The union also played a significant role within the CIO in lobbying for the strengthening of the Fair Employment Practices Commission, a federal agency established in 1941 to ensure that companies with government contracts did not discriminate on the basis of race or religion.[34][62] When the FEPC was in danger of losing much of its power and being dismantled, UPWA introduced a successful resolution at the 1949 NAACP convention to hold an FEPC National Emergency Mobilization to push for legislation that would make the FEPC permanent.[63] But the advent of the Korean War led to the defeat of legislation.[64] These policies were not accepted by all UWPA locals, however. Ten UPWA locals disaffiliated partly because of the parent union's stand on racial equality.[56][65]

In one case, a UPWA effort on behalf of black workers led to important political change. In 1947, the UPWA engaged in a campaign to save 2,200 African American jobs at an Internal Revenue Service (IRS) processing center in the Bronx in New York City.[66] IRS Commissioner Ernest Campbell believed that the percentage of black employees among IRS workers should be the same as the percentage of blacks in the general population, and began an active campaign to fire African American workers (who constituted a majority of IRS employees at the center) until this lower percentage was reached.[66] The UPWA quickly formed a "black popular front" known as the Citizens Committee for the Job Security of Bronx IRS Employees to protest Campbell's actions.[66] The movement was successful: In the spring of 1947, the U.S. Civil Service Commissioner ruled that Campbell's actions were illegal.[66] Campbell managed to fire the black workers anyway by moving the processing center to Kansas City.[66] The Bronx IRS fight garnered national headlines, and UPWA vice president Thomas Richardson testified in mid-1947 before the President's Committee on Civil Rights in reference to Bronx case.[67] This and other testimony led to the adoption of a to civil rights plank in the political platform of the Democratic Party.[67]

Panama Canal Zone union[edit]

One of the union's most significant and historically important organizing campaigns occurred in the Panama Canal Zone.

For decades, workers in the Canal Zone had been classified as high-skilled, long-seniority, high-wage "Gold" workers or low-skilled, low-seniority, low-wage "Silver" workers.[68] In practice, "Gold" workers regardless of skill, seniority or wage were white and non-white native Panamanians and workers of African descent always classified as "Silver" workers.[68] Under this blatantly racist system,[69] "Gold" workers received numerous privileges and rights (such as unrestricted access to the Canal Zone, and the right to shop at American-owned stores) that "Silver" workers did not, as well as much higher pay.[34][68]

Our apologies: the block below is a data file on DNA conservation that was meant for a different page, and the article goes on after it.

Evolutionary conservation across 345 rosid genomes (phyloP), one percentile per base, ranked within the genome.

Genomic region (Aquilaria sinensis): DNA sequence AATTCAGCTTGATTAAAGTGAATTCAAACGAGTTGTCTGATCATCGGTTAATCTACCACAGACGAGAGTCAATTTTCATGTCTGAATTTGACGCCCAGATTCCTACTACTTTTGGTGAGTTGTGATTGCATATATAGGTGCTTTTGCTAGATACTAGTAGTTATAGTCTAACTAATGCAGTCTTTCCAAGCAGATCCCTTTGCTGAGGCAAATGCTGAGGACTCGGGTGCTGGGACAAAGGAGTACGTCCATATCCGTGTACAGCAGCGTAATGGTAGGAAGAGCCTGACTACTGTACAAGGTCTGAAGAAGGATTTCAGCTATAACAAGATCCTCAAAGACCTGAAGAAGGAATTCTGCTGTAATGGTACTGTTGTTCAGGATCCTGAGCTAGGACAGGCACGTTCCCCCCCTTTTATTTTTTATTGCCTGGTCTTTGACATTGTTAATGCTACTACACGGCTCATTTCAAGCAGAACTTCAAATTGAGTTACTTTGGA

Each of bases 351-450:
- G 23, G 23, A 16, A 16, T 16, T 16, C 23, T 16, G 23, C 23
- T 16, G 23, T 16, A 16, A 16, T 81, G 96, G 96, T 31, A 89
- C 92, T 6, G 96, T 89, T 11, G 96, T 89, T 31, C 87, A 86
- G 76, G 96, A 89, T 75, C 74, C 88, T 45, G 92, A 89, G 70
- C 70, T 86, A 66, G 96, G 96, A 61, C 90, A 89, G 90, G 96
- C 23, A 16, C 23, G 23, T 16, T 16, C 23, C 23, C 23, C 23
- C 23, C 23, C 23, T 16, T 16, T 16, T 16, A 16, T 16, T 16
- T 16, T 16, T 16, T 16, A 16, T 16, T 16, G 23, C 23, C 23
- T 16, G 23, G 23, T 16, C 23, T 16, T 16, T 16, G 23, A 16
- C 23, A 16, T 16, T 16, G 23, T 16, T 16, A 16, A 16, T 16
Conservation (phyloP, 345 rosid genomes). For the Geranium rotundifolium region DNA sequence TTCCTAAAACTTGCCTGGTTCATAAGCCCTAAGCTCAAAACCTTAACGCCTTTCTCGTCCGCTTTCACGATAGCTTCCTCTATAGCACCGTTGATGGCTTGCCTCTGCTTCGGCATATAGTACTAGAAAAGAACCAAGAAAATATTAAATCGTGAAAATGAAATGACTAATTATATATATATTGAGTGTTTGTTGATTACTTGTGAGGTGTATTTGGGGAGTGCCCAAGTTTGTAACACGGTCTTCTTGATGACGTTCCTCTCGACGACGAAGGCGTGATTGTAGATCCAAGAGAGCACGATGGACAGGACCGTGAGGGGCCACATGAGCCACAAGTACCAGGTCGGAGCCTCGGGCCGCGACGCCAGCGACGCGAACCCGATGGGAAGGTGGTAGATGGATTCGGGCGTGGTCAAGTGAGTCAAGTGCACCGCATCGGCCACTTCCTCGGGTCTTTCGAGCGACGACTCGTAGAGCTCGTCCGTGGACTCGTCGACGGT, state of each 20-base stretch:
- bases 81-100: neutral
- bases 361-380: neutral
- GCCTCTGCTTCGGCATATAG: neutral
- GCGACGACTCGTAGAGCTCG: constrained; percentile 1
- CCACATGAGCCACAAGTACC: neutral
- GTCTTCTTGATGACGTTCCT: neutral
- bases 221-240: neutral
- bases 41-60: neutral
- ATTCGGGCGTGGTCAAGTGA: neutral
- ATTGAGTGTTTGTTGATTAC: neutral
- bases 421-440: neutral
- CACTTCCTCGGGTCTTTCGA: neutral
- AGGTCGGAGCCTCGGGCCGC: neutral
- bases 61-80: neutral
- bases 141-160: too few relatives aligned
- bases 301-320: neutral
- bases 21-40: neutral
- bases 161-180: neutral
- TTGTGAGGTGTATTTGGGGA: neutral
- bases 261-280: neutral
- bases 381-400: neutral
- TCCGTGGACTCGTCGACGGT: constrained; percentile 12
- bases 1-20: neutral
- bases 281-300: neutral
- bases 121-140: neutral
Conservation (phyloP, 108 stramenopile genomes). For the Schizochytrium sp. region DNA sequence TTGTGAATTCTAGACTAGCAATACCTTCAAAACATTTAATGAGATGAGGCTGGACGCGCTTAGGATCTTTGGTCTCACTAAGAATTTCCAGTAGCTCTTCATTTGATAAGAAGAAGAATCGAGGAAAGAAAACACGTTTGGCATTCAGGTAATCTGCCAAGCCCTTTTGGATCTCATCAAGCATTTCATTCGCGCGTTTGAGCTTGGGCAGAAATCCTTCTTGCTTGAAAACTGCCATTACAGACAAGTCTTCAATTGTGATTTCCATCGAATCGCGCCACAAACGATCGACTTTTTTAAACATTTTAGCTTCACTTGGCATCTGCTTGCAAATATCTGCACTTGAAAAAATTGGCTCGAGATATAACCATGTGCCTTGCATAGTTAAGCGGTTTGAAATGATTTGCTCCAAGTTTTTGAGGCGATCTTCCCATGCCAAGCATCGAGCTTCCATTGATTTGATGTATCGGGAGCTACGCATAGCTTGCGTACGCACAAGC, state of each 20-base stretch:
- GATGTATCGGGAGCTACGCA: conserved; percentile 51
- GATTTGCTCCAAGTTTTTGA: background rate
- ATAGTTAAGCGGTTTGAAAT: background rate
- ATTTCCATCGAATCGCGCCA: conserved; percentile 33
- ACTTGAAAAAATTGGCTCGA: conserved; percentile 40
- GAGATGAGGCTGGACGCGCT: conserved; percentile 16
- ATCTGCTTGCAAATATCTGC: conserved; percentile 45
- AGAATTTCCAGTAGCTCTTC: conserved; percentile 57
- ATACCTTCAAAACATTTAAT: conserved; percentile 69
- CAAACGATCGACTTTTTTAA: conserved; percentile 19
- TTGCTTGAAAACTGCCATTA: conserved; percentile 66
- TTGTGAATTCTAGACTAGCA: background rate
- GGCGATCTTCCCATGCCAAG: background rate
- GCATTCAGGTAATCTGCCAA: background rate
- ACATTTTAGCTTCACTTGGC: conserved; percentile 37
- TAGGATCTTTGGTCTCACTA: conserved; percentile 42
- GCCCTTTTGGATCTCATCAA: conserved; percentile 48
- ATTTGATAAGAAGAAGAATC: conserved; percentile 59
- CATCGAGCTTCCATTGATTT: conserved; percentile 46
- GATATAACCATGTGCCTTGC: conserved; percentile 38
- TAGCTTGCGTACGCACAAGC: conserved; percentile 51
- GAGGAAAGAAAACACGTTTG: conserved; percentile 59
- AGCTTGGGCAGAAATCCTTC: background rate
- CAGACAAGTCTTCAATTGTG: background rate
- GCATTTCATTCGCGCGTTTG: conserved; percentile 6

In 1939, the CIO began organizing "Silver" workers into a union, and established the Canal Zone Workers Organizing Committee.[70] The UPWA sent several militant, leftist organizers to the area to assist with the organizing effort.[71] In July 1946, the "Silver" workers formally established the Canal Zone Workers' Union, UPWA Local 713.[70][71] Local 713 also incorporated elements of the old AFT Local 29 (a union of teachers chartered in 1918 that became inactive in the early 1920s).[70] Within a year, Local 713 had nearly 16,000 members.[69] In 1946, the House Un-American Activities Committee accused UPWA of conspiracy to sabotage U.S. military operations by organizing workers in the Panama Canal Zone.[69][72] But Local 713 members said that if their union leaders or UPWA officials in the U.S. ordered them to do anything which would harm the Canal Zone, they would refuse.[69] The union began holding large rallies to encourage organizing and win improvements to working conditions. Several thousand people attended a rally in January 1947.[73] Paul Robeson traveled to Panama on May 25, 1947, to perform four concerts to support UPWA Local 713.[74] One concert attracted 10,000 people; another was attended by the President of Panama, Enrique Adolfo Jiménez.[74] By June 1947, Local 713 had won wage and overtime pay improvements, more vacation time, equal admission to civil service exams for non-whites, and removal of signs barring "Silver" workers from "Gold" facilities.[69]

The Panama Canal Company, the private company which ran Canal operations (whose president was also Governor of the Panama Canal Zone and the head of the U.S. territorial government), began a campaign to have the UPWA ousted. Under pressure from the company, the government of Panama expelled UPWA regional director Max Brodsky in March 1949.[75] Brodsky fled into the Canal Zone (then a U.S. territory, and not part of the nation of Panama), but the Governor of the Canal Zone ordered him deported from there as well.[75] Brodsky returned to the U.S.,[76] and the Panama Canal Company successfully had the UPWA ousted as the representative of Local 713 in 1950.[71]

Loyalty oath issue and court case[edit]

UPWA also mounted the only organized opposition to President Harry S. Truman's loyalty oath program.[77] President Truman was deeply concerned about the rising tide of anti-communist feeling in the United States. Seeking to cut off what he saw as impending hysteria, he established the Temporary Committee on Employee Loyalty in 1946 to investigate allegations of communist political views among federal employees (and fire those found to be insufficiently patriotic, democratic, and capitalist), and in February 1947 announced the Truman Doctrine (under which the U.S. would support democratic regimes facing armed insurrection or interference in their political processes by outside parties).[78] On March 21, 1947, Truman issued Executive Order 9835, which barred members of the Communist Party or anyone in "sympathetic association" with it from federal employment, required all federal employees to sign affidavits that affirmed they were not communists and did not seek the overthrow of the U.S. government, and authorized the Federal Bureau of Investigation and the Civil Service Commission to investigate allegations of disloyalty.[78][79] The UPWA had continued to criticize the Hatch Act, the purpose of which (it felt) was to repress leftists rather than clean up the civil service[80] (a purpose the head of the U.S. Civil Service Commission confirmed).[81] The loyalty oaths were particularly vexing for the UPWA because only the most left-wing unions and organizations tended to support collective bargaining and the right to strike for public employees, and to strongly oppose racism in public employment. It was common for anyone who demanded equal rights for blacks and other minorities to be branded disloyal. On November 24, 1948, Flaxer sent a letter to Truman decrying the tendency to brand a person disloyal simply because they advocated for improvements in civil rights.[82]